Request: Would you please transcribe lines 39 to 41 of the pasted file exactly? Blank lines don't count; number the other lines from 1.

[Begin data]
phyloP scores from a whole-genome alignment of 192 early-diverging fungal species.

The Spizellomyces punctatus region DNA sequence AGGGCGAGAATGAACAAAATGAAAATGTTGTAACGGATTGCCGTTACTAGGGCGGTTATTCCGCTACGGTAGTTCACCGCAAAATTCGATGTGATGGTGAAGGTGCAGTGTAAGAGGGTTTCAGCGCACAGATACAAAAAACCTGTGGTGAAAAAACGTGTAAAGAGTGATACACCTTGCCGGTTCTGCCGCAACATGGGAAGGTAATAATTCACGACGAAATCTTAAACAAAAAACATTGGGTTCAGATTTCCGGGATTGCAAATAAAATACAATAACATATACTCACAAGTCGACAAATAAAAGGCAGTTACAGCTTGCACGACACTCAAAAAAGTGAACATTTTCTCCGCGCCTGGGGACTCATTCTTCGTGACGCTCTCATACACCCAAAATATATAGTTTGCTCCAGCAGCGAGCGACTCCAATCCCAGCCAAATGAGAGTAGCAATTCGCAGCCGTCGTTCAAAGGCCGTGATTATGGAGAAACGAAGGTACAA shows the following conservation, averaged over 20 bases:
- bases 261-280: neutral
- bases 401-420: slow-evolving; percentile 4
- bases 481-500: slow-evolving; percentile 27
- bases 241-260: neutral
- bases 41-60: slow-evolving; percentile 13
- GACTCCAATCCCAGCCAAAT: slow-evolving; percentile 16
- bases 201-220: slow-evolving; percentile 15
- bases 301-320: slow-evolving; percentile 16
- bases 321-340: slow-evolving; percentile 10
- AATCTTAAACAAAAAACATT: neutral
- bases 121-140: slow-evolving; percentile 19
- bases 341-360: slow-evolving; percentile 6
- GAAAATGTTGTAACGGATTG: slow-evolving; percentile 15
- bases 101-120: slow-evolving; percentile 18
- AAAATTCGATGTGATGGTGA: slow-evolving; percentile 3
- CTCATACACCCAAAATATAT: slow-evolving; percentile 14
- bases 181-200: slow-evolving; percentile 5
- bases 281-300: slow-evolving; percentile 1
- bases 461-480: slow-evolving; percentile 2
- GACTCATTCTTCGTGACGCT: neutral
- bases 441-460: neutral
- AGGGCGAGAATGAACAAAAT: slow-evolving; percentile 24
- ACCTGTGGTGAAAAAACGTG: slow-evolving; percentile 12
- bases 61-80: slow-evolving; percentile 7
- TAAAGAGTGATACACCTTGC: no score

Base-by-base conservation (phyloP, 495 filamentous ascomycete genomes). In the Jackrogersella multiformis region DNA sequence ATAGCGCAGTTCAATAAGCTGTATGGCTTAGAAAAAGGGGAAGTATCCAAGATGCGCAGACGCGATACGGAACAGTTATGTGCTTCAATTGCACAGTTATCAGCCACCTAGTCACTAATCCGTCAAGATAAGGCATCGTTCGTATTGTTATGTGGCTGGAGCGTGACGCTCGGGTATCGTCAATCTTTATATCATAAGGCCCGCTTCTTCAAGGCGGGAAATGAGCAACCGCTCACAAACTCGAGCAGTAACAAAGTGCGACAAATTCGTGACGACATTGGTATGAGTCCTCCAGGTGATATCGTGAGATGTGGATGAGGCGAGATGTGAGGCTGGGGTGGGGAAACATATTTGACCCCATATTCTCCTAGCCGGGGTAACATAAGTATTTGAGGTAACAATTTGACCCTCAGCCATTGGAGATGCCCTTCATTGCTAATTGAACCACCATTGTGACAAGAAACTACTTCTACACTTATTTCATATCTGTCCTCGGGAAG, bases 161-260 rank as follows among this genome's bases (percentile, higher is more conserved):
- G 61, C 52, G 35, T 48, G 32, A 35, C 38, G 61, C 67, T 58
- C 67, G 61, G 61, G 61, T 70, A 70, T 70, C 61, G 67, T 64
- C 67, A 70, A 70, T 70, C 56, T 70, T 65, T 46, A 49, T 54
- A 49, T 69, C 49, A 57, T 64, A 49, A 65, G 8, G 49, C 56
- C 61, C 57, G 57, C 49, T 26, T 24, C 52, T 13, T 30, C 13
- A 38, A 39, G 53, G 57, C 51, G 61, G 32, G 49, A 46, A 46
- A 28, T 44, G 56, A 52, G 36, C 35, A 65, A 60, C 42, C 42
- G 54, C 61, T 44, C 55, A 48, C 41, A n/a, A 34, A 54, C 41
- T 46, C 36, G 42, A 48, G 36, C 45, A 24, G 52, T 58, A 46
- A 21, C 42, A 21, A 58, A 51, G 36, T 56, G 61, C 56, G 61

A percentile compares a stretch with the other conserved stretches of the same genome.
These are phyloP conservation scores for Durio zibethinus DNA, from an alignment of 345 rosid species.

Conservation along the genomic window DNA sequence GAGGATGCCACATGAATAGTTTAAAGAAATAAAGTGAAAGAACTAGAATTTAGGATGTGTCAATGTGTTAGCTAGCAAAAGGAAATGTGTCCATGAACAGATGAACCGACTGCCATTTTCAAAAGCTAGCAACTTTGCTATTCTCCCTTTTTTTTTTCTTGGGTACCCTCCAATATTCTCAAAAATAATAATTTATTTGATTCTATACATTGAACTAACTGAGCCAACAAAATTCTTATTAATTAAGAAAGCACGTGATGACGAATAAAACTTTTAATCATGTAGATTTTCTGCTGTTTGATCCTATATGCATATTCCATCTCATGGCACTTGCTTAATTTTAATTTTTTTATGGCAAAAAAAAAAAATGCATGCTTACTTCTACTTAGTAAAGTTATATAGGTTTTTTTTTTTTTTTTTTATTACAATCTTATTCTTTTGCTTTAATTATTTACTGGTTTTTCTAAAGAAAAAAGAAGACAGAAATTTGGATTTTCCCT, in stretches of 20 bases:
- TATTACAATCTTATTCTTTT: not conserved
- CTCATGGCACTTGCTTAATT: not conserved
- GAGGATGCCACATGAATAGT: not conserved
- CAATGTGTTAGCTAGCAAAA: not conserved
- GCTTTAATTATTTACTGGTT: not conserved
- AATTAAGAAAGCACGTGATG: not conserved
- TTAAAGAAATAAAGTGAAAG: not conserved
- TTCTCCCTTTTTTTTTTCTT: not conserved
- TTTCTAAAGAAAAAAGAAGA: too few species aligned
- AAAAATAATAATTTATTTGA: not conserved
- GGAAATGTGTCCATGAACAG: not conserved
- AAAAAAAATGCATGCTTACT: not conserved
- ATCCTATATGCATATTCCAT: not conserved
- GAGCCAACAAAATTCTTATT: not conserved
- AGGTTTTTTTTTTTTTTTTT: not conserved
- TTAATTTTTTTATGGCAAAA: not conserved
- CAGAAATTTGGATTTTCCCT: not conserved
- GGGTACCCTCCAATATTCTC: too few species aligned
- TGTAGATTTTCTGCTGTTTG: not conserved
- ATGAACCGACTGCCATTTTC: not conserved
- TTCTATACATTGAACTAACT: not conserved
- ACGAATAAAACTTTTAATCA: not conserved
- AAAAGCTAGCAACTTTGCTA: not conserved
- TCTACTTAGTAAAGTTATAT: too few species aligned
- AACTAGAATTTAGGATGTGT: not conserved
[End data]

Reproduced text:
A percentile compares a stretch with the other conserved stretches of the same genome.
These are phyloP conservation scores for Durio zibethinus DNA, from an alignment of 345 rosid species.

Conservation along the genomic window DNA sequence GAGGATGCCACATGAATAGTTTAAAGAAATAAAGTGAAAGAACTAGAATTTAGGATGTGTCAATGTGTTAGCTAGCAAAAGGAAATGTGTCCATGAACAGATGAACCGACTGCCATTTTCAAAAGCTAGCAACTTTGCTATTCTCCCTTTTTTTTTTCTTGGGTACCCTCCAATATTCTCAAAAATAATAATTTATTTGATTCTATACATTGAACTAACTGAGCCAACAAAATTCTTATTAATTAAGAAAGCACGTGATGACGAATAAAACTTTTAATCATGTAGATTTTCTGCTGTTTGATCCTATATGCATATTCCATCTCATGGCACTTGCTTAATTTTAATTTTTTTATGGCAAAAAAAAAAAATGCATGCTTACTTCTACTTAGTAAAGTTATATAGGTTTTTTTTTTTTTTTTTTATTACAATCTTATTCTTTTGCTTTAATTATTTACTGGTTTTTCTAAAGAAAAAAGAAGACAGAAATTTGGATTTTCCCT, in stretches of 20 bases: